This post by Bufo Calvin originally appeared in the I Love My Kindle blog. To support this or other blogs/organizations, buy  Amazon Gift Cards from a link on the site, then use those to buy your items. There will be no cost to you, and a benefit to them.

 

Round up #315: Big retailer on campus, Kindle indie wins Golden Globe

January 12, 2016

Round up #315: Big retailer on campus, Kindle indie wins Golden Globe

The ILMK Round ups are short pieces which may or may not be expanded later.

From Kindle indie to Golden Globe

Congratulations to Andy Weir!

The adaptation of

The Martian (at AmazonSmile: benefit a non-profit of your choice by shopping*)s

which was published as a ninety-nine cent Kindle indie (independently published book), after having been given away as a serial, won a Golden Globe this weekend!

That marks a considerable change in the industry.

Now, it is important to point out that it was traditionally published (tradpubbed) in-between, but that demonstrates one model for tradpubs for the future.

They may be able to take fewer chances themselves on unknown authors or offbeat topics, and instead, let indie authors take the (considerably lower) risks. After a book demonstrates having a market, then they can bid for it and get their machines in motion.

It won for Best Motion Picture – Comedy or Musical, one of the top two whole movie awards.

There has been quite a bit of commentary about it having competed in the comedy category, but that’s like the categories that show up for books on Amazon…the people behind the property choose where to submit them. This was my tweet on that:

“Don’t be an Earthist, Tim. We don’t judge what you think is funny.” –Martin O’Hara on win at

;)

It’s also likely to get significant Oscar nominations on Thursday.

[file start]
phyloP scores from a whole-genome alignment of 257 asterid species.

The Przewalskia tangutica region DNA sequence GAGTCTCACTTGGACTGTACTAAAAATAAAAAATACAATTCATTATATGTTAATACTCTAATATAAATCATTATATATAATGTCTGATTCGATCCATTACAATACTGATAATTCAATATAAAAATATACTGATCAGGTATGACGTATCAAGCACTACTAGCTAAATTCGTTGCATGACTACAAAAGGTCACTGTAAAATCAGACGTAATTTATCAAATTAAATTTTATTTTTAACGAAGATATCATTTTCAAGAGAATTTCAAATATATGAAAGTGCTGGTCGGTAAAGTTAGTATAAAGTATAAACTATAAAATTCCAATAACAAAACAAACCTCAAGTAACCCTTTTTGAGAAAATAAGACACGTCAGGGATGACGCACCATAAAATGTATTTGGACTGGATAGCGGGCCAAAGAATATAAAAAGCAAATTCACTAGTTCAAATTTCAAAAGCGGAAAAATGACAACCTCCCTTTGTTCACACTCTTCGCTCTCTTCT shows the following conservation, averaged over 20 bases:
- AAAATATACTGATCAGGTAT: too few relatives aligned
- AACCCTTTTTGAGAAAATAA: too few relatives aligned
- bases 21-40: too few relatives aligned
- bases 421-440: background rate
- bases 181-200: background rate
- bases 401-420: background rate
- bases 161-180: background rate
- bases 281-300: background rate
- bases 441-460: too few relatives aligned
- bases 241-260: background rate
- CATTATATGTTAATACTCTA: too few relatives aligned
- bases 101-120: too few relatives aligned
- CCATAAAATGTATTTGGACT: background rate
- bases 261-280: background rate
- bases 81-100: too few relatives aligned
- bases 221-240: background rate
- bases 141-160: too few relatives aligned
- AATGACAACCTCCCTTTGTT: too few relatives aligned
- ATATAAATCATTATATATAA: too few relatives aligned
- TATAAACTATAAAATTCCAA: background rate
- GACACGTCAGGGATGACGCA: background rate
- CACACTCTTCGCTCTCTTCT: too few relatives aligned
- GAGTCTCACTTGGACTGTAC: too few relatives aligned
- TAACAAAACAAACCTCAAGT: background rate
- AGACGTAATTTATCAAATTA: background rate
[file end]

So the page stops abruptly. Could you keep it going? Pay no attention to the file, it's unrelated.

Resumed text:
I want to additionally note that Amazon’s Mozart in the Jungle also took top honors. That’s important, because it proves that Transparent wasn’t a fluke…that Amazon is an important player in original video. That affects us as readers because what affects Amazon generally can also impact what they do with regards to books and e-book readers/tablets.

How Amazon is ending Barnes & Noble’s college store business

One of Barnes & Noble’s (relative) bright spots has been their university stores.

They have often been the place on campus to get…well, a lot of things, going beyond books to pens, paper clips, t-shirts, and other items.

As laid out in this

Amazon press release

I think Amazon has really figured out how to disrupt their model.

They started in 2015 but are moving up a bit by opening at the University of Pennsylvania. That’s not to minimize Purdue or UMass (or their other two locations), of course, but it is an “ivy league” location.

Students can order by noon and pick up items the same day in a staffed location.

That’s great, but they are also making it a practical working and social site:

“In addition to mobile-enabled, self-service package pick up, it will be the firstAmazon pickup location to feature communal work spaces with interactive media pods where students can connect their laptops and mobile devices to TV monitors for presentations, brainstorming, studying, and collaborating.”

Gee, are they going to sell coffee and really hurt Barnes & Noble’s core business? ;)

No, but they are opening in the dining facility! They won’t need to sell coffee.

They are expanding this to two more universities this year…Berkely and Davis (also in my area).

I think this model could very well in other areas, like business parks. I don’t think you’d see it in shopping malls…but if it is a destination where you are already, I think it could be huge.

Strong rumor: new, portable, cheaper Echo

In this Wall Street Journal article by Greg Bensinger

Amazon to Release Portable Version of Echo Speaker in Coming Weeks

(if the link only shows you part of the story, try pasting the title of the story into Google)

they give some details on a rumored little sibling of the

Amazon Echo (at AmazonSmile: benefit a non-profit of your choice by shopping*)

This is now definitely an e-books story, by the way, since the Echo now does text-to-speech in addition to audiobooks.